Women are never told about mammography's limitations and dangers. Instead, doctors and health regulators continue to feed them the party line that regular mammogram screening saves the lives of 1400 women in the UK, and 26,000 in the US, every year. As the technology is unable to see the fast-growing tumours that can be fatal, the claim is not supported by any research. When the Health Services Research Unit (HSRU) at Oxford University reviewed 35 years of studies into mammography, it concluded that it neither raises the detection rate of aggressive cancers nor lowers the overall mortality rate for breast cancer. It also made no difference at all for women aged 50 years and over, who lived for roughly the same number of years whether they had regular mammogram screening or not (BMJ, 1998; 317: 1224-30).
The HSRU study was carried out at around the time when cracks first started to appear in the mammogram myth. One of the first to question its widespread
use was Professor Michael Baum, of University College London, who was among the team that put together the UK's screening programme in the first place. Since then, Professor Baum's concerns have been joined by those of Professor Gotzche of the Nordic Cochrane Centre, who has been a consistent critic of mass screening. He argues that women are not being told the facts about mammography: the true level of harm, usually from false-positive results, is being hidden, while the benefits are being exaggerated. Overall, he says, there is no convincing evidence that screening is saving lives (J R Soc Med, 2010; 103: 14-20).
Yet, the information sheets given out to women talk about none of this and, so, are pure propaganda, say the Cochrane researchers. A woman thinking about a mammogram is likely to get more of the same if she visits the websites of health agencies or patients' groups, many of which are funded by the pharmaceutical industry. One study visited 27 sites and found that, in the main, they played down the risks (BMJ, 2004; 328: 148-51).
The rise and dominance of mammography is the result of a potent mix of forces. Politicians have sanctioned mass screening programmes because it is a vote-winner among women, and the medical industry wants us to believe that it has the answers to a dread disease. However, health campaigner Samuel Epstein, of the Cancer Prevention Coalition in the US, asserts that mammogram's adoption by medicine is more to do with money than science. The American Cancer Society (ACS) has close connections to the mammogram industry: five radiologists have served as the group's president, while the mammography industry conducts research on behalf of the ACS, and has been a substantial backer of the ACS's Breast Health Awareness Program. "The ACS has been and remains strongly linked with the mammography industry, while ignoring or attacking the development of viable alternatives," he says (Int J Health Serv, 2001; 31: 605-15).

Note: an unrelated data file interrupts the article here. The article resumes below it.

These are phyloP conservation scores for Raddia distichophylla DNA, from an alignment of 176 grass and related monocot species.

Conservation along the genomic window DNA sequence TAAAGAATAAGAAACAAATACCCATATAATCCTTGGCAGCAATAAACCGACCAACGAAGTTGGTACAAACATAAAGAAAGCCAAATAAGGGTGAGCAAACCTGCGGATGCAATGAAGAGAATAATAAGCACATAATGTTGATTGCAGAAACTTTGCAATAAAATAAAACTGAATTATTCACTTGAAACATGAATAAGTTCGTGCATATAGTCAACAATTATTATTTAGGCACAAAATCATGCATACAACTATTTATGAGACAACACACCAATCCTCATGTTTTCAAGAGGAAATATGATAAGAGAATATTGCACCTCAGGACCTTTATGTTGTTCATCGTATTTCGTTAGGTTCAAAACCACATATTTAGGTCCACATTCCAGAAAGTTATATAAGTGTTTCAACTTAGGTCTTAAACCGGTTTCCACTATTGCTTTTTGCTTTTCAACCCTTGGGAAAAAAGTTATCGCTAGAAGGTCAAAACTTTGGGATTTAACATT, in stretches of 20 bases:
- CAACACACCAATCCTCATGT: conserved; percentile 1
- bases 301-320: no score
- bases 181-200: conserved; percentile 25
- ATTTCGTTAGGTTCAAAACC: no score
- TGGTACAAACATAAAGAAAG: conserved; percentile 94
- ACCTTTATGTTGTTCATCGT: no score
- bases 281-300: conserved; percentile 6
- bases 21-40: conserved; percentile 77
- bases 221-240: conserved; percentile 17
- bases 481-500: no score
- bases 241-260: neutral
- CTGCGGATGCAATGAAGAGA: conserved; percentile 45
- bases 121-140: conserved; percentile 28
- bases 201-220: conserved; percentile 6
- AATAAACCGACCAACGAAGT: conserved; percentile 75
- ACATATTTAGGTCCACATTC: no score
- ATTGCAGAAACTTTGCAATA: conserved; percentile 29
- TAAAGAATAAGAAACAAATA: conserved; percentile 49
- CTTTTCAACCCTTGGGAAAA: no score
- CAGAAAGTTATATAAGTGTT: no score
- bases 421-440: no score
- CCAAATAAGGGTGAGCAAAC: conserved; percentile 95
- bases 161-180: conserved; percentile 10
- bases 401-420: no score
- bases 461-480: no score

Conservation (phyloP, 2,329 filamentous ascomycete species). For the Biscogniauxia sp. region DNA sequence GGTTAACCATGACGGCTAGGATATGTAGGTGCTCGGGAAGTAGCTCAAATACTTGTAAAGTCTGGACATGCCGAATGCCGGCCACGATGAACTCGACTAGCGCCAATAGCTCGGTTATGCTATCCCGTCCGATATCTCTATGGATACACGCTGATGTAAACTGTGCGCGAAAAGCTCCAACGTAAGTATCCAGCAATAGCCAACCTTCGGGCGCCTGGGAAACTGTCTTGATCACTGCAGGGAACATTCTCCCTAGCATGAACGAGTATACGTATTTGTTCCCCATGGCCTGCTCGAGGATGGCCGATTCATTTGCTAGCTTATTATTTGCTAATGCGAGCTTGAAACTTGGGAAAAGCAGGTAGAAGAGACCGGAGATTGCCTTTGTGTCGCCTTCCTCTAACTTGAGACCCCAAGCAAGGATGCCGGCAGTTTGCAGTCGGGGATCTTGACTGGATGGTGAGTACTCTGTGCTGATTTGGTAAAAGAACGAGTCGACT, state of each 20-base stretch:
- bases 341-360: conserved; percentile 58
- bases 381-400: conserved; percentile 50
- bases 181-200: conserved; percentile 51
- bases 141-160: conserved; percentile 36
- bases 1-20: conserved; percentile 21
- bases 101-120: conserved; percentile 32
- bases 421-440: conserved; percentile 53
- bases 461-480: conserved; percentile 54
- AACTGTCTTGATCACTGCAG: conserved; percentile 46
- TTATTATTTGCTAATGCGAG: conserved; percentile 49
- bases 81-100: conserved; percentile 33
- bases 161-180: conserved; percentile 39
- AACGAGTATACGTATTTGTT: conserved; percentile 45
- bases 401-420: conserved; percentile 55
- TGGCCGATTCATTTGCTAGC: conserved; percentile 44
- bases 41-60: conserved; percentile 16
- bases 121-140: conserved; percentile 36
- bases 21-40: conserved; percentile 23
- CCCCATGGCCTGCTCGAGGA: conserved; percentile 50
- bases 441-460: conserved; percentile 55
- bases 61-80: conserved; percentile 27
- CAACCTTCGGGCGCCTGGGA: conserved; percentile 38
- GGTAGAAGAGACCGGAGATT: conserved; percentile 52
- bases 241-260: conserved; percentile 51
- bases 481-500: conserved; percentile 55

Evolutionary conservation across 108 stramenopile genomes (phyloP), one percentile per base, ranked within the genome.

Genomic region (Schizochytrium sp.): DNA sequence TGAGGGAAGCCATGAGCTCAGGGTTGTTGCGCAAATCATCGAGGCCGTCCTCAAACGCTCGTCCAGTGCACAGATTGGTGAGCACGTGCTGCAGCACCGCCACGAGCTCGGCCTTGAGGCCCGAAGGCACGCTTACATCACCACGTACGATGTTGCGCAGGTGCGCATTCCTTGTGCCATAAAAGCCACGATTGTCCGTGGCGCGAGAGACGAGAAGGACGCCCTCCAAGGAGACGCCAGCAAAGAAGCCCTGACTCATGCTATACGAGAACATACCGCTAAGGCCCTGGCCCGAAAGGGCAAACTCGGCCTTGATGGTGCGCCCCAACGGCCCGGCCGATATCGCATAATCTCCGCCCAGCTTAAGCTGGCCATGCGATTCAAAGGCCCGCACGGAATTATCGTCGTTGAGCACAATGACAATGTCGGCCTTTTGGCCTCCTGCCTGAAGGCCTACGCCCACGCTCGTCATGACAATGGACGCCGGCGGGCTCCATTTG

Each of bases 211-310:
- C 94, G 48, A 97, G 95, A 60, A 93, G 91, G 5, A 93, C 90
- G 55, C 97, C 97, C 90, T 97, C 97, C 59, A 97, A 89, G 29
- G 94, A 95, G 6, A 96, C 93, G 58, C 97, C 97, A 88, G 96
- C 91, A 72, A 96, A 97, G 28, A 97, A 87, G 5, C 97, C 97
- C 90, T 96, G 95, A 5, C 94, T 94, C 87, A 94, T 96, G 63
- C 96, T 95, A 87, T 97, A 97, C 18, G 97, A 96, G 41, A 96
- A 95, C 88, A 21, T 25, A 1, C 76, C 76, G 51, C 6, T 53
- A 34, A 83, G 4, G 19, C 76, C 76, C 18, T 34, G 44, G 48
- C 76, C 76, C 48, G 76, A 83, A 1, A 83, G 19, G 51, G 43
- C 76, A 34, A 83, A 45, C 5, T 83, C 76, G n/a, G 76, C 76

The forgotten alternative
From 1956 and until the mid-1980s, thermography, or digital infrared thermal imaging, was one of those viable alternatives; radiologists saw it as being complementary to mammography, and they often used the two screening technologies together. Some advocates were even suggesting that it was far more accurate at picking up cancer, especially in its earliest stages and before any detectable tumour had developed.
It is also safer than mammog-raphy, as it neither subjects the patient to a dose of radiation nor needs to have the breast compressed between plates.
Early studies supported this enthusiasm. In one, 10 per cent more cancers were detected when thermography and mammography were used together (Interamer J Rad, 1987; 12: 337-43), while another found that thermography was the better 'first alarm' in 60 per cent of cancers detected (Gautherie M, Albert E, eds. Biomedical Thermology: Proceedings of an International Symposium. New York: A. R. Liss, 1982: 269-78).
Thermography fared even better in a study of 39,802 women screened over a three-year period. In that study, the researchers discovered that 30 per cent of the cancers would never have been detected had mammography been used exclusively (Ann NY Acad Sci, 1980; 335, 492-500). Overall, an abnormal infrared image is the highest risk indicator for the future development of breast cancer, and is 10 times as significant as a family history of the disease (Gautherie M, Albert E, eds. Biomedical Thermology: Proceedings of an International Symposium. New York: A. R. Liss, 1982: 279-301).
In one study of 58,000 women screened with thermography, 44 per cent of those who had an abnormal reading developed cancer within five years. As the researchers concluded, "an abnormal thermograph is the single most important marker of high risk for the future develop-ment of breast cancer" (Cancer, 1980; 45: 51-6).